When does better policy information change minds?

A general view of the U.S. Internal Revenue Service (IRS) building in Washington May 27, 2015. Tax return information for about 100,000 U.S. taxpayers was illegally accessed by cyber criminals over the past four months, U.S. IRS Commissioner John Koskinen said on Tuesday, the latest in a series of data thefts that have alarmed American consumers. REUTERS/Jonathan Ernst - GF10000109446

House Republicans are moving forward with lame-duck legislation that would accelerate depreciation for business property on a Native American reservation, impose an excise tax to create a black lung liability trust fund, and extend the classification of racehorses as three-year property. No wonder so many Americans are confused about our tax system.

But would public attitudes about taxes change if Americans knew more about tax policy–and if so, how? I conducted an experiment to find out. The good news: in response to certain kinds of information, Republicans and Democrats converge in their views, suggesting that even in the context of enormous partisan polarization, information can change people’s minds. But, as we’ll see, not all information works that way.

First, some background: The information provided in the experiment was about the distribution of taxes by income. My 1,527 survey respondents, a representative national sample, saw one of three simple graphs.  A control group saw information on a non-tax subject. One treatment group saw the distribution of the federal income tax:

Chart showing that the two poorest quintiles of Americans get more in federal income tax refunds than they pay.

The other treatment group saw the distribution of all taxes together, federal, state and local:

Chart showing that each successively richer quintile of Americans pays slightly more income taxes than the last, with the poorest 20% under 20% of their income and the richest just over 30%.

As you can see, in both tax-related graphs, the tax system looks progressive. The main difference is what the figures suggest about the taxes paid by low-income people. Looking only at the federal income tax, low-income Americans often get more money in refunds than they pay in. However, taking account of all the kinds of taxes people pay, low-income people on average make very substantial tax payments.

After looking at the information, respondents answered a battery of questions about their views on U.S. tax policy. Given what we know about how the two parties talk about taxation, I thought these data were likely to influence how partisan respondents viewed the tax system. In particular, because conservatives often criticize low-income people as non-taxpayers, I thought Republicans would probably care a lot about whether low-income people pay taxes.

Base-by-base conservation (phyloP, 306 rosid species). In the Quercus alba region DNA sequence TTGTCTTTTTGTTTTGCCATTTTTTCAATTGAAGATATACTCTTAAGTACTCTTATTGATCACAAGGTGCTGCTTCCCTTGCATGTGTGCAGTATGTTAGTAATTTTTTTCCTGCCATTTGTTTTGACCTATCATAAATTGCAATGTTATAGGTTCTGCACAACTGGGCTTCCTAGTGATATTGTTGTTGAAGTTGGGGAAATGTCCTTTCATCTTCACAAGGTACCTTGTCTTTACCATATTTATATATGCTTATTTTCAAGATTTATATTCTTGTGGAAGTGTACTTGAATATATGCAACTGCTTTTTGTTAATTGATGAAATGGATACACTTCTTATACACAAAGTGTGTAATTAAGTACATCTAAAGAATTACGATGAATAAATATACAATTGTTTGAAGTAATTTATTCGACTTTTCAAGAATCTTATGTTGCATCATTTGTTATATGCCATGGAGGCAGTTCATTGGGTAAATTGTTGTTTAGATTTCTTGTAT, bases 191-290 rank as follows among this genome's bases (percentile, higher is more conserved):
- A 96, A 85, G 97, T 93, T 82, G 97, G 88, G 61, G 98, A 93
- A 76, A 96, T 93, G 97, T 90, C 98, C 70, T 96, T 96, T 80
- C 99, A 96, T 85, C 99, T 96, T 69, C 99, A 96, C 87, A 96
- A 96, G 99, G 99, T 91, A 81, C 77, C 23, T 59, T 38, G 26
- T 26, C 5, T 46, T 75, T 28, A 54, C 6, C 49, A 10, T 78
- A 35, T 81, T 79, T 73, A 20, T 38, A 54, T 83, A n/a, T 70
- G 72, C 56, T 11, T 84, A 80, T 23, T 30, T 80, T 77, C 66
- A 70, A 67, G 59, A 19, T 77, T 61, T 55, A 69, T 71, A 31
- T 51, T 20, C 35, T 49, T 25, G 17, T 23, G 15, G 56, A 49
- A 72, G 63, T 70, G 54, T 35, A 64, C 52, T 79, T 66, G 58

And that’s true. Almost a quarter of Republicans in the control group thought low-income people pay too little in taxes, compared to less than 10 percent of Democrats. But Republicans who looked at the distribution of all taxes were 10 percentage points less likely to say low-income people pay too little. In other words, looking at one graph cut the partisan divide in half.

But on other questions, Democrats and Republicans responded to the same information in opposite ways. I asked the survey respondents whether they saw themselves as taxpayers. I expected that the graph focused on the income tax would make low-income respondents less likely to identify as taxpayers; after all, the data suggest they are probably getting more money back from the federal tax code than they are paying in. And for Democrats, my expectation was met; low-income Democrats were less likely to say they were taxpayers after seeing that people in their income range paid what amounts to a negative income tax rate.

But low-income Republicans responded differently. In fact, low-income Republicans become much more likely to assert their status as taxpayers after seeing data suggesting they probably get more from the federal tax system than they pay in. After seeing the data about the distribution of the federal income tax, low-income Republicans were 20 percentage points more likely than low-income Democrats to describe themselves as taxpayers—the nearly exact opposite of how partisans responded when they were not given information about the tax distribution.

Why? Based on my study of the Tea Party, my guess—to be confirmed with additional research—is that Republicans are especially likely to see being a “taxpayer” as an important part of their identity. Contemporary conservative rhetoric rests heavily on the distinction between the “hard-working taxpayers” and the “undeserving takers” who are believed to benefit unfairly from government programs. In America, opposition to welfare programs has been fueled by racism, which shapes public perceptions about both who uses public programs and who deserves to use them. Because receipt of government benefits is so stigmatized, especially among conservatives, Republicans may find it especially hard to accept evidence that they are themselves beneficiaries of “big government.”

The findings build on a growing body of work suggesting that learning more of the facts can change Americans’ minds about tax policy (perhaps especially for low-income Republicans). Unfortunately, in the current political and media environment, it remains highly unlikely many Americans will be presented with those facts.